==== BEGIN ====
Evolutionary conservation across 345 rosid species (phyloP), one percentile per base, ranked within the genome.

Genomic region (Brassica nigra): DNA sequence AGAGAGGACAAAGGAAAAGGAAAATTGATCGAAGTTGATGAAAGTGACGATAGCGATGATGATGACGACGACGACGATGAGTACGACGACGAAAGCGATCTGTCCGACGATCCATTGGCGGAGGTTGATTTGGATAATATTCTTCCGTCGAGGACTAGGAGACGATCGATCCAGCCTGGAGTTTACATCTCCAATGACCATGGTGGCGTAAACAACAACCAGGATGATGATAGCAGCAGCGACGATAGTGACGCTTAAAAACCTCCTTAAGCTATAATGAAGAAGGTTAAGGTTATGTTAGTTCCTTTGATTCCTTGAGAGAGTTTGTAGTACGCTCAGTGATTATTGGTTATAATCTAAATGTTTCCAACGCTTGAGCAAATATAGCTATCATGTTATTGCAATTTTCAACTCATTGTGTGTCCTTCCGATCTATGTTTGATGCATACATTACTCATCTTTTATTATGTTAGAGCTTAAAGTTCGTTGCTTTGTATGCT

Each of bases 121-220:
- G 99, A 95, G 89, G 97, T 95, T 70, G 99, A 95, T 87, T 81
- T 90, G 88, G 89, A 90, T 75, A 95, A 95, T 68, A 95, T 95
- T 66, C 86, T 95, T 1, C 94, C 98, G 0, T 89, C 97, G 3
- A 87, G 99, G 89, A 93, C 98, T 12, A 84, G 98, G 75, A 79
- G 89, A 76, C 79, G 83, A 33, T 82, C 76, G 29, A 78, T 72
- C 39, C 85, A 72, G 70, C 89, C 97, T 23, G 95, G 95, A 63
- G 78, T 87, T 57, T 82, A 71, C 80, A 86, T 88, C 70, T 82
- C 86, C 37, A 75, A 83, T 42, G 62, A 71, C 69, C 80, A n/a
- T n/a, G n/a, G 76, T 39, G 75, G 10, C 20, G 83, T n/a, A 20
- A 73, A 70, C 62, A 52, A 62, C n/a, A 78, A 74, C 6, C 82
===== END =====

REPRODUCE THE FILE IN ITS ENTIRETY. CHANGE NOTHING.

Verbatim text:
Evolutionary conservation across 345 rosid species (phyloP), one percentile per base, ranked within the genome.

Genomic region (Brassica nigra): DNA sequence AGAGAGGACAAAGGAAAAGGAAAATTGATCGAAGTTGATGAAAGTGACGATAGCGATGATGATGACGACGACGACGATGAGTACGACGACGAAAGCGATCTGTCCGACGATCCATTGGCGGAGGTTGATTTGGATAATATTCTTCCGTCGAGGACTAGGAGACGATCGATCCAGCCTGGAGTTTACATCTCCAATGACCATGGTGGCGTAAACAACAACCAGGATGATGATAGCAGCAGCGACGATAGTGACGCTTAAAAACCTCCTTAAGCTATAATGAAGAAGGTTAAGGTTATGTTAGTTCCTTTGATTCCTTGAGAGAGTTTGTAGTACGCTCAGTGATTATTGGTTATAATCTAAATGTTTCCAACGCTTGAGCAAATATAGCTATCATGTTATTGCAATTTTCAACTCATTGTGTGTCCTTCCGATCTATGTTTGATGCATACATTACTCATCTTTTATTATGTTAGAGCTTAAAGTTCGTTGCTTTGTATGCT

Each of bases 121-220:
- G 99, A 95, G 89, G 97, T 95, T 70, G 99, A 95, T 87, T 81
- T 90, G 88, G 89, A 90, T 75, A 95, A 95, T 68, A 95, T 95
- T 66, C 86, T 95, T 1, C 94, C 98, G 0, T 89, C 97, G 3
- A 87, G 99, G 89, A 93, C 98, T 12, A 84, G 98, G 75, A 79
- G 89, A 76, C 79, G 83, A 33, T 82, C 76, G 29, A 78, T 72
- C 39, C 85, A 72, G 70, C 89, C 97, T 23, G 95, G 95, A 63
- G 78, T 87, T 57, T 82, A 71, C 80, A 86, T 88, C 70, T 82
- C 86, C 37, A 75, A 83, T 42, G 62, A 71, C 69, C 80, A n/a
- T n/a, G n/a, G 76, T 39, G 75, G 10, C 20, G 83, T n/a, A 20
- A 73, A 70, C 62, A 52, A 62, C n/a, A 78, A 74, C 6, C 82